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We created the World's first tweeting bumblebees, and now we've won the Internet of Things Award (Environmental) 2012! Thank you to our readers for your votes!


Our Bumblebee nesting project started in 2011 as a bit of conservation to help the declining bumblebee population by encouraging one (or more) to nest in boxes in our garden. We discovered it's not easy, and our project quickly evolved into an ongoing and intimate study of these amazing creatures, which we are sharing here for the benefit of all. 

Amongst our unexpected successes are: 

  • A short clip in the film "Britain in a Day" by Ridley Scott (Broadcast by the BBC in 2012)
  • Featured in Wired Magazine for creating the World's first tweeting bumblebees
  • Winner of the Internet of Things award 2012 - Environmental Category
  • Oldest recorded age we can find of a worker Bufftailed Bumblebee - at 103 days

We've discovered, observed and collected a sizeable amount of real-world data, still being analysed and written up (Overview here). Additionally,

  • We've sourced several live colonies from commercial providers and have been looking after numerous disabled bees indoors.
  • We've learnt to recognise individual bees, spot specific/individual behaviour patterns
  • We measured efficiency and can predict some of their behaviour triggers. 
  • We have some CCTV cameras pointing at the nestboxes and inside
  • You can also follow BeeBoxALula on twitter where our bumblebees tweet live for themselves!


We're also using tech to monitor the lives of our bumblebees - visual, audio, temperature, sunlight, weather. We can see how the environment impacts their behaviour and understand, capture and share the marvels of their secret lives.

As a species under great threat, we've brought the critical study of Bumblebees into the Multimedia age and revealed intriguing and new insights based on direct observation.

You might want to start with our project summary or project motivation.


Counting not Catching

We were grateful for the day off work today, thanks to the Royal Wedding of Wills and Kate and although we took time out to watch it and share in their happiness that didn't stop us on our bee quest. Some of this was planning for the Koppert Beehive we'll be getting next week (which I'll cover in another blog) and some of this was heading out to hedge our bets at catching another queen.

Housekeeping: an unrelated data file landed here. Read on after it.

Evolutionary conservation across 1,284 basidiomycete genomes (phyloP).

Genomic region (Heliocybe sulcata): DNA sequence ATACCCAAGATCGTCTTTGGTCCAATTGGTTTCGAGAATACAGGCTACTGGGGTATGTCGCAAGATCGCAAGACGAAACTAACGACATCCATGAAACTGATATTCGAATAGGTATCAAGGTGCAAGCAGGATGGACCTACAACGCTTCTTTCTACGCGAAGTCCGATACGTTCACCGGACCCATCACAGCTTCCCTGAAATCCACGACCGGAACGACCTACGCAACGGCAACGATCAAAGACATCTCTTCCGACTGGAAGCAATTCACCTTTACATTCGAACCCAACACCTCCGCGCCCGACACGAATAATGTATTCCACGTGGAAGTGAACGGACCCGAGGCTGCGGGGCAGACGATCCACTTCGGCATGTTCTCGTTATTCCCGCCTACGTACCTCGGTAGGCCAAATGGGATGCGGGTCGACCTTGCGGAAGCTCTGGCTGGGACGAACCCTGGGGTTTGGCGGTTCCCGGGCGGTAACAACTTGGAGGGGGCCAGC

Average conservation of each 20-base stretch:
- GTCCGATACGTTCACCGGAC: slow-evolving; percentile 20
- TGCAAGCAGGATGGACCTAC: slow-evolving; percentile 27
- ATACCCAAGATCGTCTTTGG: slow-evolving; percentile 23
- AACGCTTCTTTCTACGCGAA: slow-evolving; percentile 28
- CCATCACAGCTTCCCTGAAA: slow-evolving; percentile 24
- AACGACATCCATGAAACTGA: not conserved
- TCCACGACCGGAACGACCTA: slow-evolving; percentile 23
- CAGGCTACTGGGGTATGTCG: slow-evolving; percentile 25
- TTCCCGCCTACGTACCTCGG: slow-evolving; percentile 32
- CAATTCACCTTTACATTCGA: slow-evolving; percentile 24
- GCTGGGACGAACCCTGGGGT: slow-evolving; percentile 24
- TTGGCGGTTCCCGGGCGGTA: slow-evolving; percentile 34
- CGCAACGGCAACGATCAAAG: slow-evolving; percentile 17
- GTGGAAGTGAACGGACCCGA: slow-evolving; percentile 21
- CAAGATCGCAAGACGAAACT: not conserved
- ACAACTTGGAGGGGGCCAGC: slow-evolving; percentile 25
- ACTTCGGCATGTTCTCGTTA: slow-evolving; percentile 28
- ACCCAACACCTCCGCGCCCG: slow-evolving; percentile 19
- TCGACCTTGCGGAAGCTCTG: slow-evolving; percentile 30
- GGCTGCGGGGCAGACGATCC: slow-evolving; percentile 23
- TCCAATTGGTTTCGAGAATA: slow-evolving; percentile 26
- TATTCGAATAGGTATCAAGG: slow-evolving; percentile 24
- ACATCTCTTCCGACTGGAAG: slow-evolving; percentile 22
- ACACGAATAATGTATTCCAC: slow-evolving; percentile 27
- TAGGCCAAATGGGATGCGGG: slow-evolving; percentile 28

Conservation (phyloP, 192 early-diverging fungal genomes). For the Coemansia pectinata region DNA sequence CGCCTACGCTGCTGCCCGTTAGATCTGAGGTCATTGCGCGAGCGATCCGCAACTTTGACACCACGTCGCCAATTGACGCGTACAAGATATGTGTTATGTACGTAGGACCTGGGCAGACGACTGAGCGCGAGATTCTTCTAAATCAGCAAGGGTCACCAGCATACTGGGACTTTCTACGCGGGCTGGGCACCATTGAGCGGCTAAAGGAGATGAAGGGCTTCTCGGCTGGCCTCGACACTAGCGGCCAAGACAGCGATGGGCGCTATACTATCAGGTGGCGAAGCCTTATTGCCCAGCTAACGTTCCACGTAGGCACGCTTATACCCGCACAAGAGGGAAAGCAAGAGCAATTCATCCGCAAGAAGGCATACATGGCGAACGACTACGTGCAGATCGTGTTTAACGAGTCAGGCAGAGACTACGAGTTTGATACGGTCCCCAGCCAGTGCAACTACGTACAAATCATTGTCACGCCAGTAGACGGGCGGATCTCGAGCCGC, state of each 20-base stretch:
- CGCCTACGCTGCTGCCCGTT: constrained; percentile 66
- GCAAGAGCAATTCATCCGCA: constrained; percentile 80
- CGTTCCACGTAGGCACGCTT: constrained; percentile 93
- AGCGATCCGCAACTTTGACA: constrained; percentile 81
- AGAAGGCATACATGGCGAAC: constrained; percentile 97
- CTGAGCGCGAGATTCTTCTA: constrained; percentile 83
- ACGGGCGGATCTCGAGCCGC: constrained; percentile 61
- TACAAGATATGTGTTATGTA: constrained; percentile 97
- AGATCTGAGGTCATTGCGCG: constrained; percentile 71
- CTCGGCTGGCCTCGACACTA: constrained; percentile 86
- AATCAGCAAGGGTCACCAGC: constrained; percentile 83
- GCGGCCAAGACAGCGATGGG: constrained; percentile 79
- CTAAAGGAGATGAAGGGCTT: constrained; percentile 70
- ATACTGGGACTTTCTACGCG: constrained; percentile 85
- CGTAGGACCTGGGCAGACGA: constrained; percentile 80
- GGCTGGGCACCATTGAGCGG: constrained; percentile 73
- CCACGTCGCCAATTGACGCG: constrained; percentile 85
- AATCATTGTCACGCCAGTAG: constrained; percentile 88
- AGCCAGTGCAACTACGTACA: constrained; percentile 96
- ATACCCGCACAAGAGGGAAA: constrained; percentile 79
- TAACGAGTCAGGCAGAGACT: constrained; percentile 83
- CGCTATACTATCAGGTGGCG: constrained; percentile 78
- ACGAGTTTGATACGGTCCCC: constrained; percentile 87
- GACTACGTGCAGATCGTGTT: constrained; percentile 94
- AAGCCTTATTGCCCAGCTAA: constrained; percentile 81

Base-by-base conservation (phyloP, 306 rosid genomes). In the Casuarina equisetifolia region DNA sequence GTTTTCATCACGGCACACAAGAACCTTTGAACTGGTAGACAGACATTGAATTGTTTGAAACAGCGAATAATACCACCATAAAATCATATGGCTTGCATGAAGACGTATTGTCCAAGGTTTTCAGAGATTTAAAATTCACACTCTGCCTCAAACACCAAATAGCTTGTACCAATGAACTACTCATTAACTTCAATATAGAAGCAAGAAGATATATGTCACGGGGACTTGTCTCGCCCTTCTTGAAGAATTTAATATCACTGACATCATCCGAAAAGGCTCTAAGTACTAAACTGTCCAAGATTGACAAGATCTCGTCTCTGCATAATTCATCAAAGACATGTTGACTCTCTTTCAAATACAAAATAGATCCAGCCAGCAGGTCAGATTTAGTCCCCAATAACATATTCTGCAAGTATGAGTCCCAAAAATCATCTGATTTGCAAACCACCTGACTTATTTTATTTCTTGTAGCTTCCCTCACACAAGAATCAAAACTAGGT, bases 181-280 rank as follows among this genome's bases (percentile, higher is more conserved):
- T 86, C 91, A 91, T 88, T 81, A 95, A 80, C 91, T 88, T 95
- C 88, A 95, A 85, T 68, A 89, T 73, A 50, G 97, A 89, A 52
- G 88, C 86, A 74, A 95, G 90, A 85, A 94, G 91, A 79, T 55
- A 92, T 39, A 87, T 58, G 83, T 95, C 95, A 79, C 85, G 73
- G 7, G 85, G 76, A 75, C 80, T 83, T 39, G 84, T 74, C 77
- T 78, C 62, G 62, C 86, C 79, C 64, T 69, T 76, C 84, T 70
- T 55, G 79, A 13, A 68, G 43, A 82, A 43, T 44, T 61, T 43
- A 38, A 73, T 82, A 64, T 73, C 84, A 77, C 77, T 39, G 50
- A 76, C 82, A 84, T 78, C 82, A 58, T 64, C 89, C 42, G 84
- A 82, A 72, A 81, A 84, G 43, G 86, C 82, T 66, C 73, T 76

The temperature was about 20 degrees but there was a breeze causing quite a windchill factor; and it seemed like a storm might  be threatening, so we weren't sure if we would see any. We are especially looking for a Carder bee; partly because they have a slightly later nesting season, but mainly because they are less fussy about the environment they nest in, so we think the box might stand a better chance with a Carder. 

However, we did see some bees while we were out - here is the full run down


  • One bufftail foraging
  • 2 carders - I tried to catch one but couldn't!
  • One redtail - may have been a cuckoo - again, I tried to catch it, but couldn't due to uneven dry ground
  • A vestal cuckoo bee (buftail) showing nest searching behaviour - we didn't even try to catch it
  • 2 unidentified bees that circled us in the field


As you can see, there are still some bees about but much smaller in number; also more cuckoo bees now trying to find nests to take over; and, of course, queens with nests out foraging as they start to lay their colony. 

We're pleased that we're starting to be able to identify cuckoo bees without having to catch them; here's the vestal cuckoo we saw in flight. You can identify here by the lack of yellow band across the top of her abdomen as well as a shinier abdomen and thinner hair coverage. 

Vestal Cuckoo in flight